Nazarenes, Calvinists, and the Authority of Scripture

Bill Evans head shot

One of my former students who is now in seminary (thanks Josh!) alerted me to an intriguing blog post by Nazarene theologian Thomas Jay Oord entitled “Nazarenes Reject Strict Inerrancy.”  Over the years I’ve had a number of very good friends who were members of the Church of the Nazarene, one of the historic Wesleyan holiness denominations, and I’ve admired their commitment to the transformed life (though I would frame the doctrine of sanctification somewhat differently) and to the evangelistic mission of the church.  In addition, I’ve blogged from time to time about the doctrine of Scripture (e.g., here and here and here and here and here), so this development was of considerable interest to me.

Of course, it is also good for Reformed Christians to be aware of what is going on elsewhere in the Evangelical world, especially when developments in other churches are framed over against “Calvinism,” as is the case in this instance.

Oord describes a recent attempt to modify the denomination’s official statement on the authority of Scripture from “inerrantly revealing the will of God concerning us in all things necessary to our salvation” to “inerrant throughout, and the supreme authority on everything the Scriptures teach.”  A study committee recommended that no such change be made, and this recommendation was accepted by the 28th quadrennial General Assembly that met earlier this year.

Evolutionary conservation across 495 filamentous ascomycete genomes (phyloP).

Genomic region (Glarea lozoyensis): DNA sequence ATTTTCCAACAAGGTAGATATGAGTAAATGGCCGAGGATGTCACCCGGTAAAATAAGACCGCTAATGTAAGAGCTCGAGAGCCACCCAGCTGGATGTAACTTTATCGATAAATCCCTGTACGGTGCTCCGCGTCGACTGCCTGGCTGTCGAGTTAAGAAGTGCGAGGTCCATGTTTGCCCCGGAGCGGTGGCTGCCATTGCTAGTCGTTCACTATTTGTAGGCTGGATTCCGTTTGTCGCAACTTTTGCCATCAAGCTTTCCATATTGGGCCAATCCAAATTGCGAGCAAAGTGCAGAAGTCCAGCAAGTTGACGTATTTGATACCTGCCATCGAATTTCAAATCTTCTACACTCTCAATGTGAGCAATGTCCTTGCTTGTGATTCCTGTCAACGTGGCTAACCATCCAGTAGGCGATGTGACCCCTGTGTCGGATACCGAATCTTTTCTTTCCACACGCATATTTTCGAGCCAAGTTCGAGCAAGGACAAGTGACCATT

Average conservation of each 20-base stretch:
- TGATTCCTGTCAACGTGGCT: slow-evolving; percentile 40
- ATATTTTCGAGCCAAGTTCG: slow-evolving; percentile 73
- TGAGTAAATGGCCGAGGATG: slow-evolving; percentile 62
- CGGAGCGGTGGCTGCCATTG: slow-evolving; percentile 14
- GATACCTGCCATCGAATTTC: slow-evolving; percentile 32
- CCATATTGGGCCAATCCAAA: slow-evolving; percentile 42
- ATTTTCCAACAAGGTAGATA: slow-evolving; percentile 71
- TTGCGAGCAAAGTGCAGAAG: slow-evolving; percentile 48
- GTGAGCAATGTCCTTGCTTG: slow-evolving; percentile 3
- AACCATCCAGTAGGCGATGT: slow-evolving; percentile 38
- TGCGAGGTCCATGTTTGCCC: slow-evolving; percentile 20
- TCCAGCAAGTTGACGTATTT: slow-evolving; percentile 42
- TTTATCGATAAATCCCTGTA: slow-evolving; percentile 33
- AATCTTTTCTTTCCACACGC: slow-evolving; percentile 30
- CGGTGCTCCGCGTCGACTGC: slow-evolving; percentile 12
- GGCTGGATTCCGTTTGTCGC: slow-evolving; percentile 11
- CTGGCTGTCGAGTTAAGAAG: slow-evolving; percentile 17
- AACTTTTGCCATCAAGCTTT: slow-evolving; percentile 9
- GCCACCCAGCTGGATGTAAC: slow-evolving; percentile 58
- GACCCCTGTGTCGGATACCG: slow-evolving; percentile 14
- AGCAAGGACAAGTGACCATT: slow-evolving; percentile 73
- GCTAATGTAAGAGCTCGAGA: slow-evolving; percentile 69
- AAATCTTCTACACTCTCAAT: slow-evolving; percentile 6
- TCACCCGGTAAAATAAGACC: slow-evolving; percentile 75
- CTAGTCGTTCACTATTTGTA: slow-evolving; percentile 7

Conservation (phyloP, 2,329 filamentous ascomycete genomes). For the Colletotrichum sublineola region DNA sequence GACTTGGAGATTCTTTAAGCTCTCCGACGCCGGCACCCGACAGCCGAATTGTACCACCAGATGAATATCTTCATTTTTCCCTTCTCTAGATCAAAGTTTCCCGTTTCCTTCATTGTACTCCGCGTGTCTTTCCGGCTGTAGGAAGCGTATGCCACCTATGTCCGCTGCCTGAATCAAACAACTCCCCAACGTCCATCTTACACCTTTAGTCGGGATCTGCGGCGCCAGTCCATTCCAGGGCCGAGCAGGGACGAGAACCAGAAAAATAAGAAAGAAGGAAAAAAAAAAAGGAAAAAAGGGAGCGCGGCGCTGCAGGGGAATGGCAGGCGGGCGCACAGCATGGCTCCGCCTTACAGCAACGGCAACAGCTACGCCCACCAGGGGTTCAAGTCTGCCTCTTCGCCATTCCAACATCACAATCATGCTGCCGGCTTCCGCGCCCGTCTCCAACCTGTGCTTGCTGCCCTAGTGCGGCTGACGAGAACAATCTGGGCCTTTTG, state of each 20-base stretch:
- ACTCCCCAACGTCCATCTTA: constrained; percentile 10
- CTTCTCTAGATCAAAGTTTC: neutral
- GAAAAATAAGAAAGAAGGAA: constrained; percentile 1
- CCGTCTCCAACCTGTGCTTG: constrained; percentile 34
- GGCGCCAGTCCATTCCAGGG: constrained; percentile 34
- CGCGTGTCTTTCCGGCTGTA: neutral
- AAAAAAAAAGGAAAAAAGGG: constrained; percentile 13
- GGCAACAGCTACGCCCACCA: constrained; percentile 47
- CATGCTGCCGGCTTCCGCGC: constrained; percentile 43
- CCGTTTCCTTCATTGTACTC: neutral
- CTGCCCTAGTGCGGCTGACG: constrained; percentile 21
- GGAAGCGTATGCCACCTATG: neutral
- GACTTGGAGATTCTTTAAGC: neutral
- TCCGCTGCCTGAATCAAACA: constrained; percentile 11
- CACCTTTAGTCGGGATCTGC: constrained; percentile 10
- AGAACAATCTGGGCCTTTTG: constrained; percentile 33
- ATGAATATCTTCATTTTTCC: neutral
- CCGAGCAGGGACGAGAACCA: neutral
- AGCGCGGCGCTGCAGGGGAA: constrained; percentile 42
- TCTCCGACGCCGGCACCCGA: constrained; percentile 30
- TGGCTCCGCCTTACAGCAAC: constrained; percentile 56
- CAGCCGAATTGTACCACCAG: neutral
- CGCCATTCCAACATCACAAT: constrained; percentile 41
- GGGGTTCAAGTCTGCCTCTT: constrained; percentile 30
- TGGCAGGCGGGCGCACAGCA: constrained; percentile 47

On the basis of the committee report Oord develops a distinction between “soteriological inerrancy” and “absolute inerrancy” or “detailed inerrancy.”  The former affirms the full authority of the saving message of the Bible, while the latter, Oord claims, asserts the “complete detailed factual literal accuracy of every part of Scripture.”

Of particular interest to this writer was Oord’s contention in a subsection entitled “Nazarenes, not Calvinists” (and developed more extensively in the committee report) which attributes the “absolute inerrancy” position to a “particular Calvinist tradition.”  Upon closer examination of the report, this particular tradition turns out to be the Old Princeton Seminary of Hodge and Warfield, and Oord and the committee report take considerable pains to distance their “Wesleyan” point of view from this “Calvinism.”